1. Abortion is legal medical care. “Abortion is a legal right, and it takes medical care to exercise that right,” says Judy Waxman, vice-president of health and reproductive rights at the National Women’s Law Center. (For their healthcare reform campaign, click here.) The American College of Obstetricians and Gynecologists also chimes in here (PDF).
2. Abortion is common, mainstream medical care. It is one of the most common surgical procedures in America.
3. Abortion is already broadly covered. Between 50 and 85 percent of women who have private insurance, including employer-sponsored plans, have coverage for abortion care.
4. Covering abortion does not raise the abortion rate. As Gloria Feldt points out, “Countries like France, Germany and the Netherlands routinely cover abortion in their national health plans, and have some of the lowest abortion rates in the world.”
5. Covering abortion makes abortion safer. Out of pocket, abortion can be expensive, all the more so as the pregnancy progresses. Yet women who take time to “save up” only wind up paying more — and taking more risk. Feldt: “When abortion is covered, women who choose abortion do so earlier in their pregnancy, and with less risk to their health.” Seventy-five thousand women die each year worldwide — and many times that suffer lifelong disability — due to unsafe abortions, usually obtained where abortion is illegal or highly restricted. “These are public health issues that also have economic ramifications beyond the cost of abortion,” says Jodi Jacobson, senior political editor of RH Reality Check.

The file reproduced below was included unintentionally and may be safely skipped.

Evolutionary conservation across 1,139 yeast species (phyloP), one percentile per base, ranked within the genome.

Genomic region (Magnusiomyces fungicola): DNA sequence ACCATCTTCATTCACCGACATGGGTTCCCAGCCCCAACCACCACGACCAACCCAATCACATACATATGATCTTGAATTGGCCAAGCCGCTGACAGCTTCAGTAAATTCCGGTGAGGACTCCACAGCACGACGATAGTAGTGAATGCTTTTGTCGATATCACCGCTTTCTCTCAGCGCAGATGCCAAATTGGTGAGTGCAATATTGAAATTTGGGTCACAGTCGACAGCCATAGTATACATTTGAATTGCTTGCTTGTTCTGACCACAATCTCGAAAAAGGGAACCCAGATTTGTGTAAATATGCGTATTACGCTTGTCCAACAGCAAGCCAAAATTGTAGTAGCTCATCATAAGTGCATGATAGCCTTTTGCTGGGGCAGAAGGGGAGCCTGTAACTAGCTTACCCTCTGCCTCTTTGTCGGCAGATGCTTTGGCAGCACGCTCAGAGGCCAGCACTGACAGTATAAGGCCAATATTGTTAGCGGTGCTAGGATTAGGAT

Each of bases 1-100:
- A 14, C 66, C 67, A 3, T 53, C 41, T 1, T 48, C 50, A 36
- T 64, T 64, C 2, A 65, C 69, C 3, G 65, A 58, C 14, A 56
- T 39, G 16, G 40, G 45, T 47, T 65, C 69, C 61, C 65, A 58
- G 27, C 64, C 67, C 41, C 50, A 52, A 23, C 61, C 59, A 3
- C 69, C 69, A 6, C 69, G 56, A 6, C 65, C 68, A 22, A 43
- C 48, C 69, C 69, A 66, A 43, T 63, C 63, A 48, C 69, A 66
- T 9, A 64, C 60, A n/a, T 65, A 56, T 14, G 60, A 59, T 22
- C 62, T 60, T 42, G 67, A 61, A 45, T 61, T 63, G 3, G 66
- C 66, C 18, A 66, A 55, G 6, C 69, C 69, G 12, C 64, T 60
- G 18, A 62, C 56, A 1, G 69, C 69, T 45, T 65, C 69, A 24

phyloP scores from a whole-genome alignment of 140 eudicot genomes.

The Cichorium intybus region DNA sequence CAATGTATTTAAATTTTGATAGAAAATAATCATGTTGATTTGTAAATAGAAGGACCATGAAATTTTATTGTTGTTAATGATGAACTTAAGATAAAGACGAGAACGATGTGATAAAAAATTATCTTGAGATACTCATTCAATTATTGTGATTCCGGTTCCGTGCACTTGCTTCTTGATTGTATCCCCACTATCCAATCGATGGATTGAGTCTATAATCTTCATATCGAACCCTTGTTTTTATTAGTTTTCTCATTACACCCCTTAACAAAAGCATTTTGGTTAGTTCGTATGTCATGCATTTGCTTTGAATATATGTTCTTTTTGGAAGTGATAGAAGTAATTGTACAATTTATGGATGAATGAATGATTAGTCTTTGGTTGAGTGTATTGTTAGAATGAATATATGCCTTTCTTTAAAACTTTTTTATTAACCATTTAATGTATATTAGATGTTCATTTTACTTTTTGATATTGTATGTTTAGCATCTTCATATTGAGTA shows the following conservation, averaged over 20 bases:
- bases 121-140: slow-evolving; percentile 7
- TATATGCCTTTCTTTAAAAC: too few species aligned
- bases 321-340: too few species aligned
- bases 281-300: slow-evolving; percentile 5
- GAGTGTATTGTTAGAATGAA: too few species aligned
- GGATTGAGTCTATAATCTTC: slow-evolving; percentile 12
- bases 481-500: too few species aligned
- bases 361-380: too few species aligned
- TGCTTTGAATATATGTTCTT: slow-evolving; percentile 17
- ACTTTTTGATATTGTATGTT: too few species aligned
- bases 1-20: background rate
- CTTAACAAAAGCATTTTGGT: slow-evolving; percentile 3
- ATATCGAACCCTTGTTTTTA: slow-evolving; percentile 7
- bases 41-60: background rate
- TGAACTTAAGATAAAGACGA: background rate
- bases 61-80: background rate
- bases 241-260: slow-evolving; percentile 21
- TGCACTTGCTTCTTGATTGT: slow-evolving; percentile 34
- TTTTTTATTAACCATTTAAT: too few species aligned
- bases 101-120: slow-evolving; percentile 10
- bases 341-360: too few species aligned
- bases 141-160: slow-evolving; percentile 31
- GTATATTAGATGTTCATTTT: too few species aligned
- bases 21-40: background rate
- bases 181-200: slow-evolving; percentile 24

6. Covering abortion is what the people want. According to a recent poll by the Mellman Group, voters oppose reform that would prohibit insurance companies from covering abortion. The only subgroup of voters in which a majority favors such a restriction are established antiabortion voters. But even among them, 39 percent oppose restrictions on abortion coverage.